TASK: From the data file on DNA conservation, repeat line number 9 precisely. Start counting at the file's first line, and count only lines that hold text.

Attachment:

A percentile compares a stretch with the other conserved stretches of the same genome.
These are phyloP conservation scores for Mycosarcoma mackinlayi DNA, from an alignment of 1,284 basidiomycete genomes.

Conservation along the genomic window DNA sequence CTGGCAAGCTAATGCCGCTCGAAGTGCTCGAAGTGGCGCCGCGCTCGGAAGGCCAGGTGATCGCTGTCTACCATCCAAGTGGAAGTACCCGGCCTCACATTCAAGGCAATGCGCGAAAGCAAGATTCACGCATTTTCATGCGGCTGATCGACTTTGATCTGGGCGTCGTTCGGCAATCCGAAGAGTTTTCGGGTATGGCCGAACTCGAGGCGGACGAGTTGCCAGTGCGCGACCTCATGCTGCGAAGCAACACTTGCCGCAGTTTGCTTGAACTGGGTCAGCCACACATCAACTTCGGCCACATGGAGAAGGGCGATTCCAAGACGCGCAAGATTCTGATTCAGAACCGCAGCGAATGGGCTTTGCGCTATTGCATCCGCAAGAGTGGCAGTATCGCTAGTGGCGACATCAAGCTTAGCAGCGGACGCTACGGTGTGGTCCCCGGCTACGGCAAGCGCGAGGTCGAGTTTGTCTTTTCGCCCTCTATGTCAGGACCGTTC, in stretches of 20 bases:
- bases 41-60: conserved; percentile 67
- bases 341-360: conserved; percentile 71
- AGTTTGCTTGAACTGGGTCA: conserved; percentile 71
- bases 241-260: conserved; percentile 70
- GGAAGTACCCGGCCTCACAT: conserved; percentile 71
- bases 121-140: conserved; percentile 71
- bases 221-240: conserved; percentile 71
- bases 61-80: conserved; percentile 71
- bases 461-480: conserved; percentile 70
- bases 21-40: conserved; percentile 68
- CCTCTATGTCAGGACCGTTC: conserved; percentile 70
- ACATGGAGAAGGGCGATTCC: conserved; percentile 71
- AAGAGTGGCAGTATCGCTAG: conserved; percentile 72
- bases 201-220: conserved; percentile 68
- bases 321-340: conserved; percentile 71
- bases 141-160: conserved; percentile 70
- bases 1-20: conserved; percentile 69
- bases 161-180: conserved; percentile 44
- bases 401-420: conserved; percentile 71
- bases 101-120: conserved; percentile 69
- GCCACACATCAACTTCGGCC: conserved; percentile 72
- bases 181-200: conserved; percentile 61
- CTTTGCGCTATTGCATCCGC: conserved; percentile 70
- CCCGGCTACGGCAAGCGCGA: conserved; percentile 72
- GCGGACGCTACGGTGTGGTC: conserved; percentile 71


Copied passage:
- bases 121-140: conserved; percentile 71